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3 Painless Ways to Cut Down on Caffeine

Does caffeine bring you up only to make you jittery or crash? Try these methods to cut down without ...

I don’t have a problem with caffeine. As I write this, a steaming cup of yerba mate sits next to my keyboard. But like many people, I have had caffeine issues in the past.

While I came late to the coffee drinking lifestyle -- I didn’t start until my late twenties -- I remember needing another 4 o’clock cup once my morning dose wore off. Too much and I couldn’t sleep at night, woke up extra early, and experienced that midday crash. That’s when I knew I had to find a balance that works for me and changed my relationship to caffeine. Now I have what I consider to be a much healthier habit.

For some, cutting caffeine out entirely seems like the only course of action; others can tolerate some each day. Everyone has a different amount they can handle. I’ve seen 200 daily milligrams listed as an important benchmark, though on a recent radio show I heard somebody say 600 mg is the upper limit. (I think that number is way too high.) There’s one simple rule of thumb: If you find that you cannot survive without a certain amount of caffeine, you have an addiction. All addictions have various health and psychological issues that go along with them. Here are a few ways of dealing with caffeine if you fall into this category, and are looking to cut back without cutting it out.

Take Time Off
Recently I completed a seven-day juice fast during which I did not drink any caffeine. I didn’t miss it one bit, although that was mostly because I was too busy trying not to think about food! Just as taking a day off eating food is a positive reset for your digestive system, a day (or more) off caffeine can only help your nervous system. It’s also a great way of finding out how much the substance has control over your brain chemistry. You really begin to see whether you rely on something that isn’t actually necessary to get through a day, which can be enlightening. Perhaps just like Meatless Mondays, you can begin by taking one day a week off to see how it goes. I do suggest trying to make it for a whole week, though. Not only will you feel great, you’ll also be amazed at how wonderful that first cup tastes after your time off.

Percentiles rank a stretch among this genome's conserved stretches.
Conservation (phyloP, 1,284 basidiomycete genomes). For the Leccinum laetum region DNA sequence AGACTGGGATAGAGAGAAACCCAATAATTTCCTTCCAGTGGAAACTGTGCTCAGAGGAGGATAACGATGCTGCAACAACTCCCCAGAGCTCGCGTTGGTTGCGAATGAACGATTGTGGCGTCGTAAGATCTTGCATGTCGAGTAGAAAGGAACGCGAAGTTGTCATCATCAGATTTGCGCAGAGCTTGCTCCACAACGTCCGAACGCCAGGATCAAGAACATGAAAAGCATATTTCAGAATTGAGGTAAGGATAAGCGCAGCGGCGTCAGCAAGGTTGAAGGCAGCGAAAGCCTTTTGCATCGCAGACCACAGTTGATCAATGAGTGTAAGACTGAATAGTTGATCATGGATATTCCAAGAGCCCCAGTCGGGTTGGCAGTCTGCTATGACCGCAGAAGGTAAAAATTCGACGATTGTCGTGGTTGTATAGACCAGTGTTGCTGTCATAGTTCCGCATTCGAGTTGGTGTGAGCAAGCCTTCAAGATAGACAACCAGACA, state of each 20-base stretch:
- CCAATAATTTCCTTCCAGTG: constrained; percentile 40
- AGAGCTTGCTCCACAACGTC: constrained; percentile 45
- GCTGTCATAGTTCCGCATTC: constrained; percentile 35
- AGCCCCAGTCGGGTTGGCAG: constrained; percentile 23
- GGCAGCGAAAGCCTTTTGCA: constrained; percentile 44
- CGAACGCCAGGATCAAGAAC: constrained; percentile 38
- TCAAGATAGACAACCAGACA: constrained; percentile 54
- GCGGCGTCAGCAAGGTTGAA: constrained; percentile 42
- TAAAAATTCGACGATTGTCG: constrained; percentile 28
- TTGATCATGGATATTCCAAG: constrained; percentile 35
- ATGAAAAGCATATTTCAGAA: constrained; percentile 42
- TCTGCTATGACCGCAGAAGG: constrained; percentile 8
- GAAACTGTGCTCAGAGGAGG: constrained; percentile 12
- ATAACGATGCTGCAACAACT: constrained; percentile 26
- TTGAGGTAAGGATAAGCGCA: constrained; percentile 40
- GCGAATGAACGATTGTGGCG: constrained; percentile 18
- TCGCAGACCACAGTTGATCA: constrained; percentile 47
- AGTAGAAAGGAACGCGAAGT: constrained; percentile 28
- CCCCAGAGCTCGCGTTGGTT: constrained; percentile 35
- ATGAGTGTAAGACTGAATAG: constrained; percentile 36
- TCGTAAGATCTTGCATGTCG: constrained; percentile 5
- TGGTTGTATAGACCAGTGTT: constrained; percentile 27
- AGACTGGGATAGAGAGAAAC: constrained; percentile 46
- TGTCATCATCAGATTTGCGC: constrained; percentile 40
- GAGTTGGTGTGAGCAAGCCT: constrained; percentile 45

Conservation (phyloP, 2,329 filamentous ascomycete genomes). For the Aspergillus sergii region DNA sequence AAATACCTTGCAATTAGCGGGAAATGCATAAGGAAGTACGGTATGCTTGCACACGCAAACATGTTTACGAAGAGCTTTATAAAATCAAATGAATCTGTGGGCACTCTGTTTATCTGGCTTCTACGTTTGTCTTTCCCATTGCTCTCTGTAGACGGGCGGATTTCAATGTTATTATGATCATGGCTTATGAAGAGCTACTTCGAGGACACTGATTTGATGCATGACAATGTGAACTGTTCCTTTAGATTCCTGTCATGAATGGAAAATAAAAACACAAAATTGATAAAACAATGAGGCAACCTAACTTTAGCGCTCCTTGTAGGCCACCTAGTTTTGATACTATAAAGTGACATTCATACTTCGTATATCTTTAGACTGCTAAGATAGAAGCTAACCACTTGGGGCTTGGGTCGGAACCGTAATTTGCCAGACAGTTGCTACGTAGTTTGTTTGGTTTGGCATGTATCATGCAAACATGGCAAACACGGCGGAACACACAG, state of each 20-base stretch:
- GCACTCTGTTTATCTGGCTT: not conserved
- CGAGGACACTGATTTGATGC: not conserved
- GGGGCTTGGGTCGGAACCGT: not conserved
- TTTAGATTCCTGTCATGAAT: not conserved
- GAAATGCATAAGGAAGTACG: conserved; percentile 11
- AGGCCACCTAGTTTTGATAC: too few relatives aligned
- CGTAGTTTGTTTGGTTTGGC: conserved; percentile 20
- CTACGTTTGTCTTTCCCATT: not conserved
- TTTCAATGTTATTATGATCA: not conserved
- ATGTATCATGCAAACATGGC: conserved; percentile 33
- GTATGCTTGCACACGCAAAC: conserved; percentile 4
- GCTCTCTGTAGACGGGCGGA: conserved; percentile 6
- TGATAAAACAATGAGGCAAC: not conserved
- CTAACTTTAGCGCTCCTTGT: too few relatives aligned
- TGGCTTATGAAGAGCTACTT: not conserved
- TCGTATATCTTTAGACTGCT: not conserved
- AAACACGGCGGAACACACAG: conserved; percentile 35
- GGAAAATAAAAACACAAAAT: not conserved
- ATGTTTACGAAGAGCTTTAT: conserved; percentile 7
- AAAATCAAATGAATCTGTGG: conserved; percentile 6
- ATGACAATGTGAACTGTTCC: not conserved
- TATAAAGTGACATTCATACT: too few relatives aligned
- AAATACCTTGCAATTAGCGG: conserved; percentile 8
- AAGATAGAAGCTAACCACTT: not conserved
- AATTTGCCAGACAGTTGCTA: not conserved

Lower Your Dose

Going cold turkey is not for everyone. When some people chose that route, they inevitably return to their habit. Instead, just lower your dose, which is a safe and effective way of cutting down both physically and mentally. Instead of drinking three cups a day, try two or even one. The most coffee I ever drank was two cups a day, which is light in comparison to many. As someone who suffers from anxiety disorder, however, even one cup can set me off on particular days. So I limit my daily dose to under 100 mg a day, often less. That means I drink one caffeinated beverage a day -- either one espresso, a cup of green tea, or a cup of yerba maté. Those are my only three sources of caffeine (although I do eat chocolate on occasion), and I make sure to never have more than that. Since switching to this regimen, I rarely have caffeine-related sleep issues, and my energy levels maintain throughout the day.

Try a Tasty Alternative
There are great coffee-like beverages that can at the very least give you a sensation of drinking it without the effects, and I’m not talking about decaf. Here are my favorites.

Teecino: It’s my go-to. I don’t drink it because I want to replace coffee -- it simply tastes amazing. My favorite is the Maya Chai herbal coffee, which is a simple blend of carob, barley, chicory root and ramon seeds. I usually advise watching out for any unnamed “natural flavors” in beverages, but Teecino offers some very simple blends that are transparent.

Kukicha: A staple of Asian restaurants, Kukicha is made from the stems and stalks of green tea. Be sure to choose a variety that is caffeine-free. Kukicha offers a very hearty, earthy flavor that is delicious. Personally I do not use sweetener in any tea I drink, though a splash of honey does cut through the bitterness, if you are unaccustomed to this tea.

Yogi Tea’s Tahitian Vanilla Hazelnut: A wonderful caffeine-free tea that has the depth and complexity of really good coffee. With its Ayurvedic spice blend of cinnamon, ginger, clove and cardamom, you might not get much kick from this refreshing beverage, but you’ll get plenty of taste and warm feelings.

Guayaki Yerba Mate: A delicious organic alternative to coffee. This Amazonian beverage is the national drink of Brazil and is harvested widely in Argentina and Paraguay as well. It sometimes takes a little time for Americans to become accustomed to the earthy, hearty taste, but once you do, you’ll start craving it. It’s not completely caffeine-free, but it has less caffeine than coffee.

Cheers!

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Photo: Corbis Images

 

 


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